The words of King Lemuel
Not what were spoken by him, but what were spoken to him; or declaring what his mother said, as what follows shows; of this king we have no account elsewhere under this name. Grotius thinks that King Hezekiah, whose mother Abijah, the daughter of Zechariah, whom he supposes to be a wise man, from whom she had learned much, instructed her son in the following manner; but gives no other reason for this conjecture but that this chapter follows the collection of proverbs made by the men of Hezekiah; but they are expressly said to be Solomon's, and the words of Agur more immediately follow them; and besides Hezekiah does not appear ever to be addicted to the vices this prince was; much more probable is the conjecture of Bishop Patrick, that he was a prince of another country, perhaps in Chaldea, since a Chaldee word is three times used in his mother's address to him, and another word in a Chaldee termination; and he supposes his mother to be a Jewish lady, that taught her son the lessons herein contained. But the general sense of Jewish and Christian writers is, that Solomon himself is meant; whose name Lemuel is either a corruption of his name Solomon, a fond pretty name his mother Bathsheba gave him when young, and he thought fit to write it just as his mother spoke it; as mothers often do give such broken names to their children in fond affection to them: or it was another name of his, as it appears he had more than one; it signifies "to God", one that was devoted to him, as he was by his parents and by himself; or one that belonged to God, was his, as Solomon was; he was beloved of God, and therefore called Jedidiah, ( 2 Samuel 12:24 2 Samuel 12:25 ) ; one to whom God was a father, and he a son to him; and he was chosen and appointed by him to succeed his father David in the kingdom, ( 2 Samuel 7:13 ) ( 1 Chronicles 28:5 ) . Hillerus F1 makes the word to signify "over against God", or "before the face of the first", or of God and was a type of the "angel of faces", or of God's presence, ( Isaiah 63:9 ) ; the prophecy that his mother taught him;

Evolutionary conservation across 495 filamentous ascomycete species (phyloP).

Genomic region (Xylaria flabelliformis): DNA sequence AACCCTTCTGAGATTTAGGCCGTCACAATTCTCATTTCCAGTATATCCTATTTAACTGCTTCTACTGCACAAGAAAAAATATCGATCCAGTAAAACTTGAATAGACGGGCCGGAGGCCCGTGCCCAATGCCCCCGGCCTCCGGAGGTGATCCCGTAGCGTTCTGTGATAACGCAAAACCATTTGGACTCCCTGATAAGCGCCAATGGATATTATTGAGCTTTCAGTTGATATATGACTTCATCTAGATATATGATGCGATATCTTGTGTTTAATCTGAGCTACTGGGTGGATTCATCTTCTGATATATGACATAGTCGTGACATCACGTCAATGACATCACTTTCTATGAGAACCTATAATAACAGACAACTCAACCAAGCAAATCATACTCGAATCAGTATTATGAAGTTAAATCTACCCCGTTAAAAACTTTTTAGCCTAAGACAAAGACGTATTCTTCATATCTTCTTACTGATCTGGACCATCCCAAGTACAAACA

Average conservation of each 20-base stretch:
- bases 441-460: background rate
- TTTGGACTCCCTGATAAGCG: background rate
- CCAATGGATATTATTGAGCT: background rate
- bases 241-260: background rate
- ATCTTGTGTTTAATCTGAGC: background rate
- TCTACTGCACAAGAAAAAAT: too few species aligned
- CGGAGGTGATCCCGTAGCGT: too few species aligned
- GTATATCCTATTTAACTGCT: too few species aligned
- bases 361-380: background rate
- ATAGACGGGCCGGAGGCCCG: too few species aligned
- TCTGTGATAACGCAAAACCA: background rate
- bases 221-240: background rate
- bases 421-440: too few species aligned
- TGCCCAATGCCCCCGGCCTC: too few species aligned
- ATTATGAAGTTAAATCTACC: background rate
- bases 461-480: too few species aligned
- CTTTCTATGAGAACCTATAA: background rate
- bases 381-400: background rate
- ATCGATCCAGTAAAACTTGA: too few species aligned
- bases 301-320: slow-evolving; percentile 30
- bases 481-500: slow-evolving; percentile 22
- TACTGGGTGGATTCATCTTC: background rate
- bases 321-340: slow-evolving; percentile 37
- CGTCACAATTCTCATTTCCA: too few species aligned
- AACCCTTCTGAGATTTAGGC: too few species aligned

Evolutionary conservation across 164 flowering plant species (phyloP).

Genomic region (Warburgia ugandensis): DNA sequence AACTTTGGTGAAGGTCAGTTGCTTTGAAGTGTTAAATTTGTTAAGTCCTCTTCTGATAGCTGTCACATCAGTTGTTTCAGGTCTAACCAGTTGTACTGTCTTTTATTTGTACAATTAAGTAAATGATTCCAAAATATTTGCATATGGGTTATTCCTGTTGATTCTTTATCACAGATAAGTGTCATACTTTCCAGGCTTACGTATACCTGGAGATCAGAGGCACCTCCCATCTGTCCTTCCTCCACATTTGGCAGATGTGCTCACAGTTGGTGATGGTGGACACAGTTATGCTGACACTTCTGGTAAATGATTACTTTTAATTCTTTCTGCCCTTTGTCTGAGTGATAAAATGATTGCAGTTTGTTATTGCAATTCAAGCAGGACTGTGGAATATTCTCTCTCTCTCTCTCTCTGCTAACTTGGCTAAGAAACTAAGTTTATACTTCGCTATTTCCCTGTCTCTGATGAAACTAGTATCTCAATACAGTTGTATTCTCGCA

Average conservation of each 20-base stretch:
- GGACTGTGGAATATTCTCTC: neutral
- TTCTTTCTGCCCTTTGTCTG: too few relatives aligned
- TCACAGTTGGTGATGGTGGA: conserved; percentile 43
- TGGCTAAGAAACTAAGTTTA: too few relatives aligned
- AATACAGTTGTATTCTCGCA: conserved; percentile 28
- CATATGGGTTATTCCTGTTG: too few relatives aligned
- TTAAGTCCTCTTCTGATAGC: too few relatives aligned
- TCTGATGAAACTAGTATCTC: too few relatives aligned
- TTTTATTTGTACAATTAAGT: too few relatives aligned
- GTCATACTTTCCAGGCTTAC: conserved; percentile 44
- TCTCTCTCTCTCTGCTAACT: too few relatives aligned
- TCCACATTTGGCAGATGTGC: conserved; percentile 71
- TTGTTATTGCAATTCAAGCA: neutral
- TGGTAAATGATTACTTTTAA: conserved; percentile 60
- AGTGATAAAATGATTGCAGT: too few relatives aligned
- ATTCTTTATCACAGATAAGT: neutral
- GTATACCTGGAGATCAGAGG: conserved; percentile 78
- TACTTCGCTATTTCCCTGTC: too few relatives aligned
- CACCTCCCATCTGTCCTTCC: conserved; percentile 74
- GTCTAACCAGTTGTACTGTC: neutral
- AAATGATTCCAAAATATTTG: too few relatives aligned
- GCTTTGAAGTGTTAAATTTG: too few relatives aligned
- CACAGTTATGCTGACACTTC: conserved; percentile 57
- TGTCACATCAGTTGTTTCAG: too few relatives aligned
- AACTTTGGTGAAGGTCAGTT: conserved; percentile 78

either in his youth, or when he was come to the throne; to whom she had access, and with whom she used freedom; and particularly when she saw he was inclined unto, or going into, the vices she cautions him against. Her instruction is called a "prophecy", because she delivered it on a foresight of the sins her son would be tempted with, and liable to fall into; and this foresight was either through her natural sagacity, or under a spirit of prophecy; or rather it is so called, because any wise saying, or doctrine of moment and importance, and especially if it was by divine inspiration, was so called; see ( Proverbs 30:1 ) ; as Solomon tells us what his father David taught him, so here what his mother Bathsheba instructed him in; and it would have been well if he had taken the advice she gave him, and he gave to his son; see ( Proverbs 4:3 Proverbs 4:4 ) ( 1:8 ) .